Alfond Arena’s new chiller system still needs fine-tuning

Maine goalie Dan Sullivan makes a glove save on New Brunswick forward Nick MacNeil during an exhibition game earlier this season at Alfond Arena. Maine has installed a new chiller system that still needs some fine-tuning as water was left in the goalie crease after the Zamboni put down a new ice surface during Saturday night's game against Providence.
Michael C. York | BDN
Maine goalie Dan Sullivan makes a glove save on New Brunswick forward Nick MacNeil during an exhibition game earlier this season at Alfond Arena. Maine has installed a new chiller system that still needs some fine-tuning as water was left in the goalie crease after the Zamboni put down a new ice surface during Saturday night's game against Providence. Buy Photo
By Larry Mahoney, BDN Staff
Posted Oct. 31, 2011, at 5:51 p.m.

ORONO — In the opening minute of the third period of Saturday night’s Hockey East game between the University of Maine and Providence College at Alfond Arena, referee Jeff Bunyon had to attend to some ice maintenance.

There was still some water in front of Maine goalie Dan Sullivan’s crease so Bunyon was handed a squeegee to push the water out of the way. He also skated to the far goal to clear the ice surrounding the net occupied by Providence College netminder Alex Beaudry.

The university just completed a $4.85 million renovation to the rink that included a new chiller system.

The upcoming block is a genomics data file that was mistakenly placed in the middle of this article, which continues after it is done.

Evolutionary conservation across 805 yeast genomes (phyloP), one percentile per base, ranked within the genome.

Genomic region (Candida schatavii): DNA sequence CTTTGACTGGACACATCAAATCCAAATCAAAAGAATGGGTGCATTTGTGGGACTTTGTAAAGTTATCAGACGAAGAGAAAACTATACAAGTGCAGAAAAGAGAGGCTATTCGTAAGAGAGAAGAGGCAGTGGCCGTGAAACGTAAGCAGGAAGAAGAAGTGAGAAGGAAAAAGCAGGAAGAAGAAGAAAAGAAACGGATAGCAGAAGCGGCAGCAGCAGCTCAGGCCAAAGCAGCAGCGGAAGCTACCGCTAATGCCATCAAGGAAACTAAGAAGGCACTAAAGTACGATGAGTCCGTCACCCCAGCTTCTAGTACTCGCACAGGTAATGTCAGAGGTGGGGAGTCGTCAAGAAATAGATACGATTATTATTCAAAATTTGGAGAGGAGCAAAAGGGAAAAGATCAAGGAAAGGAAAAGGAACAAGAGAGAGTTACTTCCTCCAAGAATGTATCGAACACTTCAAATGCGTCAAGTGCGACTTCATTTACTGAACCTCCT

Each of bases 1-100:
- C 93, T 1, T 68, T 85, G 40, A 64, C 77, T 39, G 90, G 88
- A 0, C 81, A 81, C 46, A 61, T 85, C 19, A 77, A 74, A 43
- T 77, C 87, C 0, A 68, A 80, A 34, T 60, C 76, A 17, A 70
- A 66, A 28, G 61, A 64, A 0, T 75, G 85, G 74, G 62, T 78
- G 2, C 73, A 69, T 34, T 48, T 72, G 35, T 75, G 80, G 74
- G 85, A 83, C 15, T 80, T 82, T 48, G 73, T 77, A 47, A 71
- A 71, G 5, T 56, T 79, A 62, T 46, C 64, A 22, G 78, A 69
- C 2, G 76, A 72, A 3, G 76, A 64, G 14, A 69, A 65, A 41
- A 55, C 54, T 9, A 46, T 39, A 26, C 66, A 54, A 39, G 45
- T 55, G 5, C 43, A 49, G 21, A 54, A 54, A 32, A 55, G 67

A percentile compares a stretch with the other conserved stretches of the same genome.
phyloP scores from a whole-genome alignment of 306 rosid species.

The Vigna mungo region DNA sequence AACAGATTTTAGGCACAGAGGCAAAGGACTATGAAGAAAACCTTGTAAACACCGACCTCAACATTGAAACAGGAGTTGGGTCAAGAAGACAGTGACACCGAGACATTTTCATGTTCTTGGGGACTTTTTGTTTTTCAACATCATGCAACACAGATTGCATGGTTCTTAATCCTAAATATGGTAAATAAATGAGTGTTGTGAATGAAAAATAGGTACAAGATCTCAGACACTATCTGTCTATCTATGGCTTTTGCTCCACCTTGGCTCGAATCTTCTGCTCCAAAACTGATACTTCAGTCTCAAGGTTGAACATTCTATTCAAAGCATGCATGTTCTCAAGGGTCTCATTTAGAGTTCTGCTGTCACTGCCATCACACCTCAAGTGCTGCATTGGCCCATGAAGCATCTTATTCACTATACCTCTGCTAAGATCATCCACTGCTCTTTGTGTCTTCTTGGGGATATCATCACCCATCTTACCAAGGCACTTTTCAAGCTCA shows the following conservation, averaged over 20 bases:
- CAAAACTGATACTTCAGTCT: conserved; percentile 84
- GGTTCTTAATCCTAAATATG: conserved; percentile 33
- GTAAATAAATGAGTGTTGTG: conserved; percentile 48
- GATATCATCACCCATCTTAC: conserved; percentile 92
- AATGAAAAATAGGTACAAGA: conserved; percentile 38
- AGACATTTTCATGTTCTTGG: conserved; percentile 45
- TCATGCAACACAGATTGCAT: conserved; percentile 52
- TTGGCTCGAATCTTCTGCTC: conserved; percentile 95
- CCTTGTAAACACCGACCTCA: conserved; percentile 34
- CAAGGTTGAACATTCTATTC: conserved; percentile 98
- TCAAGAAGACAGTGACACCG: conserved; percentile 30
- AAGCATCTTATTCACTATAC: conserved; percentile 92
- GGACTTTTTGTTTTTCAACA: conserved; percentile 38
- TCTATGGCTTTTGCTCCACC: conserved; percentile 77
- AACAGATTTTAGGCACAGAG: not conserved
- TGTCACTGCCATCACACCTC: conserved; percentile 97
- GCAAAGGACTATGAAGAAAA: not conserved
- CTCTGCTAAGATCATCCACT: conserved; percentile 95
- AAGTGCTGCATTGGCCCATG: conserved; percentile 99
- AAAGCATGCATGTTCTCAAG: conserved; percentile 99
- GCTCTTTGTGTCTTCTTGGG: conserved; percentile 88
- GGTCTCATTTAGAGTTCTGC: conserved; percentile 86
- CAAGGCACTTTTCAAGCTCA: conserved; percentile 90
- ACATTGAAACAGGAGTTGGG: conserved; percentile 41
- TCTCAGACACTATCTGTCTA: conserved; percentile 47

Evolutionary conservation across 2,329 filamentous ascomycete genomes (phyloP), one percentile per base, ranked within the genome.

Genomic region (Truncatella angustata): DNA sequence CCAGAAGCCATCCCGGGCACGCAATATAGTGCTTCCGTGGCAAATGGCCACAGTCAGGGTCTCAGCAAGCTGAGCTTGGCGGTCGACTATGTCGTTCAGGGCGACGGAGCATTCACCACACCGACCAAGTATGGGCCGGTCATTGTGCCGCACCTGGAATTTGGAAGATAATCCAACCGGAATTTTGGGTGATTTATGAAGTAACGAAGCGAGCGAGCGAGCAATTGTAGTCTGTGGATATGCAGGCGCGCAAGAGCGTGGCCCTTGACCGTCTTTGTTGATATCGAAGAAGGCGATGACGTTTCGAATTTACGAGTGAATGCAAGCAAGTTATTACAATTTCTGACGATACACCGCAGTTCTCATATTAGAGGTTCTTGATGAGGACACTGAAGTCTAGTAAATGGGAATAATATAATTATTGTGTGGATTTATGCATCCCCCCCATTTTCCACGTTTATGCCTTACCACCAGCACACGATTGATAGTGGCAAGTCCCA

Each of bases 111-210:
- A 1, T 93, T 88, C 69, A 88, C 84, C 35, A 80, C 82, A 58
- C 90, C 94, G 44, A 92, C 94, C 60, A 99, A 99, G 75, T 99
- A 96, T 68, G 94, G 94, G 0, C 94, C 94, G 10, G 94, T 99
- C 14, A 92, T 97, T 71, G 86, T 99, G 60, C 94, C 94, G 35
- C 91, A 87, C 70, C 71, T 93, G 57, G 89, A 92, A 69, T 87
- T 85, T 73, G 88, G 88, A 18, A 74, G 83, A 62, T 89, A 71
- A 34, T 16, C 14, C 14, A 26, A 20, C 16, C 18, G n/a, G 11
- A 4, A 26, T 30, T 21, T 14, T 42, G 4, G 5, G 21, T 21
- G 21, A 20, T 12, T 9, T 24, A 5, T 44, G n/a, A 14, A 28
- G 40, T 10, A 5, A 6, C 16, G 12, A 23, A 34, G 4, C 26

But Scott White, the university’s arena operations manager, said there’s no reason to panic.

White contacted Preferred Mechanical Services, Inc., the Pembroke, Mass., company that installed the system, and was told this is a “common occurrence” with a new chiller system.

“With a new chiller system, you have miles of tubing under the floor and there is still air in the system (because of its newness),” explained White. “The air has to work its way out. Once the air is out of the system, it’s easier to regulate the temperature.

“That end of the ice is our problem area. It’s the last spot to freeze (after the Zamboni puts down a new ice surface),” added White who also noted that it was the third period and there was a good crowd (4,183) so it was warm in the arena.

That contributed to the problem as well, he said.

White pointed out that with any new chiller systems, there is an adjustment period for the employees as well since they have to learn all the nooks and crannies that go with the system and how to regulate the ice temperature.

“It’s new so we’re still trying to figure it out,” said White.

The Black Bears hit the road this weekend for games Friday night at Boston College, the nation’s top-ranked team, and at New Hampshire on Saturday night.

White is hopeful that the problem at Alfond will be rectified by the time the Black Bears return home for a two-game series with UMass-Lowell on Nov. 11-12.

He was also quick to point out that with any new systems, there is an adjustment period for the employees as well since they have to learn all the nooks and crannies that go with the systems.

“It’s new so we’re still trying to figure it out,” said White.

The Black Bears hit the road this weekend for games at Boston College, the nation’s top-ranked tea, on Friday night and at New Hampshire on Saturday night.

White is hopeful that the problem will be rectified by the time the Black Bears return home for a two-game series with UMass-Lowell on Nov. 11-12.

http://bangordailynews.com/2011/10/31/sports/alfond-arena%e2%80%99s-new-chiller-system-still-needs-fine-tuning/ printed on July 28, 2014